February 3, 2015 By Saad Salmi. AP

Prophet’s Childhood: Majidi’s Take the Talk of Tinseltown

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The cinema world is waiting with bated breath to see MajidMajidi’s take on the Prophet Muhammad’s eventful life. The film had hogged limelight mainly for two reasons: first, the focus of his film is on the Prophet’s childhood; so it would be the first attempt to bring the childhood of the Prophet on screen. Also, since Majidi is widely known for his portrayal of children, especially their innocence,it would be a chance for his fans and cinema buffs in general to see his interpretation of the Prophet’s early life. Second, Majidi has reservation about the earlier portrayals of the Prophet, especially Mostapha Akkad’s Messenger, for their take on war and violence, adding thereby, in his opinion, to the images of sword and battlefield current in the portrayal of Islam. So the premier of the film set on 1stFebruary this year, (no news report thereof has come out so far) was/is a remarkable event in the history of cinema.

Majid Majidi set off his cinematic voyage as an actor and director of short films. He focused his attention on simple stories, which relied on undaunted directorial way and a mystical portrayal of Islamic faith. He has to his credit an array of films, including The Color of paradise (1999), Baran (2001), and the songs of sparrows (2008) which helped him become an internationally recognized filmmaker. Children of Heaven, the first Iranian film to be nominated for an academy award, was a turning point in Majidi’s career.

A personal dearest of Ayatollah khamnei, Majidi has conducted innumerable gatherings between the supreme leader and members of the Iranian film industry. Given the religious ceremonies he conducted at his own home, the secular-liberal filmic community always looked down on his films.

“Muhammed, Messenger of God”, premiered in Tehran’s Fajr International Film Festival, is the big-budget film depicting the life of the Prophet. Moustafa Akkad’s ‘The Message’ was the first feature film to be made about the prophet, which caused controversy even though it had not shown the prophet on screen. Majidi’s state-sponsored film recounts the story of prophet mohammed from his birth to the age of 12. The film ends with his visit to Sham. There, a Christian monk named Bahira had predicted mohammed’s prophecy. Majidi already told the media that Prophet’s face had not been shown in the film, and that Vittorio Storano, an Italian cinematographer, has worked on different amalgamations of light and darkness for the realization of making religious portrayals in the film.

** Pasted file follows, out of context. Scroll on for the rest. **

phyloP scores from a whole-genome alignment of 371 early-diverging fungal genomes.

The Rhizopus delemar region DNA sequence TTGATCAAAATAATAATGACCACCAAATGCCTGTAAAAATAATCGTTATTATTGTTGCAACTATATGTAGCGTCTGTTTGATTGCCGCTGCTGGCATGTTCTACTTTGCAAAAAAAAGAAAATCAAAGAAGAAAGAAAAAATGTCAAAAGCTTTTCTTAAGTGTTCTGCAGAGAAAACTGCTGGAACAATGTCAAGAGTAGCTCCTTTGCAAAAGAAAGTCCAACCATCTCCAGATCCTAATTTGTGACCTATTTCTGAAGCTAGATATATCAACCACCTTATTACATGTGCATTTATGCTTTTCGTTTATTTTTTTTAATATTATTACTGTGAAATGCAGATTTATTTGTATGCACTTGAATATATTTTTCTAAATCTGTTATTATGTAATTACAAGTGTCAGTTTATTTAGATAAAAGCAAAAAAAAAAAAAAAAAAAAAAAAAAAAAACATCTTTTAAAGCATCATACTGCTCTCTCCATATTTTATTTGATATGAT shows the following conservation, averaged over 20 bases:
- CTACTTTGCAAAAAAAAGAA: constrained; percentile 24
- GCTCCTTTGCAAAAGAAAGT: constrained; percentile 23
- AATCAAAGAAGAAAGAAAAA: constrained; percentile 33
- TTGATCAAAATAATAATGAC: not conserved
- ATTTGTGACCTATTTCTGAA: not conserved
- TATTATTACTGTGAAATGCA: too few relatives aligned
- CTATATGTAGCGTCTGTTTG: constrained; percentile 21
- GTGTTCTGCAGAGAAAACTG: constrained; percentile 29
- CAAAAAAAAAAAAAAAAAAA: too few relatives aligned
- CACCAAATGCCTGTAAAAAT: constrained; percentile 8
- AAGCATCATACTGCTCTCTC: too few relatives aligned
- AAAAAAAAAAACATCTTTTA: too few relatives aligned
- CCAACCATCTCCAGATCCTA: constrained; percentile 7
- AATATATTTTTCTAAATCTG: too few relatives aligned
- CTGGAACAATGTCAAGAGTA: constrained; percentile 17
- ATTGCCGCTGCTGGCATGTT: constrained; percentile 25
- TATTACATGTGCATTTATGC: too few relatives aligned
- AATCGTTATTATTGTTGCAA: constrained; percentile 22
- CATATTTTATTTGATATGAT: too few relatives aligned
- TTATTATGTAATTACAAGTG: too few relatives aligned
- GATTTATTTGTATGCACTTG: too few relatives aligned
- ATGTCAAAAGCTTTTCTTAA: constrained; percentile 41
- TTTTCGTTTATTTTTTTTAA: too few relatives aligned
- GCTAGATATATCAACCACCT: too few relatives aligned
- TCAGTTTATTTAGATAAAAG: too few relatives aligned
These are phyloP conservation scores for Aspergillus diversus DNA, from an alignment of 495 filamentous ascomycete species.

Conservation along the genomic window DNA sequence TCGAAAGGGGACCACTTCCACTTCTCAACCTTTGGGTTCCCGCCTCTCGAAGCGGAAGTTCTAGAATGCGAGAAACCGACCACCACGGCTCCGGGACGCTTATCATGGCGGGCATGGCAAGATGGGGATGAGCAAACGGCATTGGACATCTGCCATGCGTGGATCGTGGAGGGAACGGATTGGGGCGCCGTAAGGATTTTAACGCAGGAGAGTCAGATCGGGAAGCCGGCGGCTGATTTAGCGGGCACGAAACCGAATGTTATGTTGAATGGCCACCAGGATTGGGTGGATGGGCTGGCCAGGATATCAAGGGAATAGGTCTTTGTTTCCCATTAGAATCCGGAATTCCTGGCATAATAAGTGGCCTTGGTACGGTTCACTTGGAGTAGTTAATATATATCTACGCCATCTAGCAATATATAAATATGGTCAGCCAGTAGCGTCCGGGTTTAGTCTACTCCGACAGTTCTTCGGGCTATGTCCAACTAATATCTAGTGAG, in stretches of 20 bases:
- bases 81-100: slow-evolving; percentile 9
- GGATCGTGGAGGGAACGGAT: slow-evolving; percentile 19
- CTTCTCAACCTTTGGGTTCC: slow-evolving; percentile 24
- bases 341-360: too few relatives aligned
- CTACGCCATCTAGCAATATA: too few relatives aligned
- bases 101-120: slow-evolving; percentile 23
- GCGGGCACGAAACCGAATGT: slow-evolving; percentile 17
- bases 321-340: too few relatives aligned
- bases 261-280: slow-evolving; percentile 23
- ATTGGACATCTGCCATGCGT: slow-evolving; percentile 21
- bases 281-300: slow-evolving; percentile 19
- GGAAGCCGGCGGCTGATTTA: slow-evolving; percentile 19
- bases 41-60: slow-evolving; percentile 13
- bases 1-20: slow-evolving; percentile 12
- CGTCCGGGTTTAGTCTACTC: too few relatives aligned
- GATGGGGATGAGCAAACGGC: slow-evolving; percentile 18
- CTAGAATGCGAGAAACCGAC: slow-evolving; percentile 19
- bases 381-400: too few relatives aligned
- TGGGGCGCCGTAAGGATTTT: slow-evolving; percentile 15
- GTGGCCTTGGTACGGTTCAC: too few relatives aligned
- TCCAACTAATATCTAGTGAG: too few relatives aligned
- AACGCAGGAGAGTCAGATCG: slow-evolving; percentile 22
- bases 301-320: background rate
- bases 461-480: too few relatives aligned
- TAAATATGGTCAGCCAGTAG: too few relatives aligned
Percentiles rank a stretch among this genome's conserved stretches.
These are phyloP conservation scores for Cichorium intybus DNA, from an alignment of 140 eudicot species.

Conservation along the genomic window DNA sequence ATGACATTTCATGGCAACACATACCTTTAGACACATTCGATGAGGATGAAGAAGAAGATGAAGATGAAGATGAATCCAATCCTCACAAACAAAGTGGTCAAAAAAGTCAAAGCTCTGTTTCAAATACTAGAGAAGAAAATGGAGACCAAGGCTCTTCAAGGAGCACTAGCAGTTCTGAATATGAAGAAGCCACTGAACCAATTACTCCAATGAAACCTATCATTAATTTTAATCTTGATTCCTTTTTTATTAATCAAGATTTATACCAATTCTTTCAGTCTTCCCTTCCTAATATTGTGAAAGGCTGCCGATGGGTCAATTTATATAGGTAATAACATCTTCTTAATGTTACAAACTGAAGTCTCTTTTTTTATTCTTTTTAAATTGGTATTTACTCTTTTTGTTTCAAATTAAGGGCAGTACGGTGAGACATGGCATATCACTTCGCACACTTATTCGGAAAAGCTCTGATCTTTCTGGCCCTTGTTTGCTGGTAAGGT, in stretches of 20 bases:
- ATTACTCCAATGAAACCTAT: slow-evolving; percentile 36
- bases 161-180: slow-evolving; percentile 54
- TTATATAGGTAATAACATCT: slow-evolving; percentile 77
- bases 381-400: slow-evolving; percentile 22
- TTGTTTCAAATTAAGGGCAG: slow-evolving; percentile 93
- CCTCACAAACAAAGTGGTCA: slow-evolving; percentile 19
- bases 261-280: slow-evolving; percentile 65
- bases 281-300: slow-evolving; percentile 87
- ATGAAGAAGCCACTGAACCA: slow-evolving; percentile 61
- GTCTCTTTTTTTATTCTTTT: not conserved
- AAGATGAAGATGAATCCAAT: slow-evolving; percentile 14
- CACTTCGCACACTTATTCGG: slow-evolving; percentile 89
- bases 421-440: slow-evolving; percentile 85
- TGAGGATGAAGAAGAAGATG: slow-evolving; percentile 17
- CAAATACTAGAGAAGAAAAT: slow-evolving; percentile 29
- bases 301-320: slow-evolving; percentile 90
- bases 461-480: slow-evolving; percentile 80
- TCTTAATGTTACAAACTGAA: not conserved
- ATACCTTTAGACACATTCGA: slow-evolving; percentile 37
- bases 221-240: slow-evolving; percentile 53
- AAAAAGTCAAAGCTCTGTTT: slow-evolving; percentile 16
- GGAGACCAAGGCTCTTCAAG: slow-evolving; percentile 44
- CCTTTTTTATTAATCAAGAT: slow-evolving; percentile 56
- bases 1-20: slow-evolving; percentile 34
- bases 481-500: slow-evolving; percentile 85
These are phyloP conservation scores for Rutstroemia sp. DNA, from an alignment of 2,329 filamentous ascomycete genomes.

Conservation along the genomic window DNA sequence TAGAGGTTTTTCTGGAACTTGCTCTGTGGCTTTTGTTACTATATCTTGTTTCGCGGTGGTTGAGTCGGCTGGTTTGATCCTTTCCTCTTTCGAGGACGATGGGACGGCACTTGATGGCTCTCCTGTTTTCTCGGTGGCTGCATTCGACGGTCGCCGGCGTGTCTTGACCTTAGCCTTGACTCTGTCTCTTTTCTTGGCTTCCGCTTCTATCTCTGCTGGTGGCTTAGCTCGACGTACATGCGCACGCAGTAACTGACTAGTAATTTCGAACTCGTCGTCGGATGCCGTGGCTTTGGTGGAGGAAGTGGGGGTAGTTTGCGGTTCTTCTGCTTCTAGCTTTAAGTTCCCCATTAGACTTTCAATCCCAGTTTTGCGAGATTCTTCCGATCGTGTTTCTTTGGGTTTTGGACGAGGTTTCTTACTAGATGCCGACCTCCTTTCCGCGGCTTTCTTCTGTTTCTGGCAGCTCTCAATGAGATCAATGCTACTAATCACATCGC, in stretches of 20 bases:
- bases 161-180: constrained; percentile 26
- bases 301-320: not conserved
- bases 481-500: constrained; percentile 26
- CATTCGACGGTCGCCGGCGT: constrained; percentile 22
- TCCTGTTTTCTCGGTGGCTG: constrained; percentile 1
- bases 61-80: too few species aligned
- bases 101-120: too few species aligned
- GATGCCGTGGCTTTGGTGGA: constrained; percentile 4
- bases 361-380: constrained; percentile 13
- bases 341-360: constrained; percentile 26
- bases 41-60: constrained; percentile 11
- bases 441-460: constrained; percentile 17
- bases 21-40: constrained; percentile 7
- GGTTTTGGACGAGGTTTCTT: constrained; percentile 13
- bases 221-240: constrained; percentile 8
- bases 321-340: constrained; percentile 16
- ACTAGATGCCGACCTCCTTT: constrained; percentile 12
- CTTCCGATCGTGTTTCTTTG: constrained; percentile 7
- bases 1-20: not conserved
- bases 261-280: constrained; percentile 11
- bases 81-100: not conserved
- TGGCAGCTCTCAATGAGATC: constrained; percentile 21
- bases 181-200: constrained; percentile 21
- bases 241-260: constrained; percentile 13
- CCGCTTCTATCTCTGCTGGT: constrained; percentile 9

In contrast with Sunni tradition, Shia Iranians do not have serious issues towards visualizing religious personas. In a press conference he defended himself against the fears of a counterblast. He said that he had consulted Shii and Sunni scholars in the Muslim world before he set off to make the film: ‘’We chose a period of his life about which there is no difference between different Shii and Sunni scholars and groups. We made this film with the view of bringing unity [to] the Muslim world. ‘’

A meditative and mysterious film maker, Majidi made this film in complete silence and without any news coverage. Journalists were not allowed to report from his filming locations. In the course of filming he has not talked to his actors directly, instead they were asked to talk to his assistant. Owing to having to become concerned about the sensitivity of depicting the life of the prophet, he distanced himself from all media attentions.

Bonyad Mostazafan, a charitable institution under Khamenei’s authority is the financer of the movie. In 2012 Khamenei had visited the film’s location near the holy city of Qom. There, the replicas of sixth century mecca and medina had been built. The remaining parts of the film were filmed in South Africa. Other than Storro, who brought his team from Italy, other international personas consist of Oscar-winning Scott E Anderson and the Iranian-born British singer Sami Yusuf.

A mystic in disguise of a film maker, Majidi’s works adds our sense of admiration for him. His visual poetry always engages us by masterfully exposing the beauty of the Islamic tradition.

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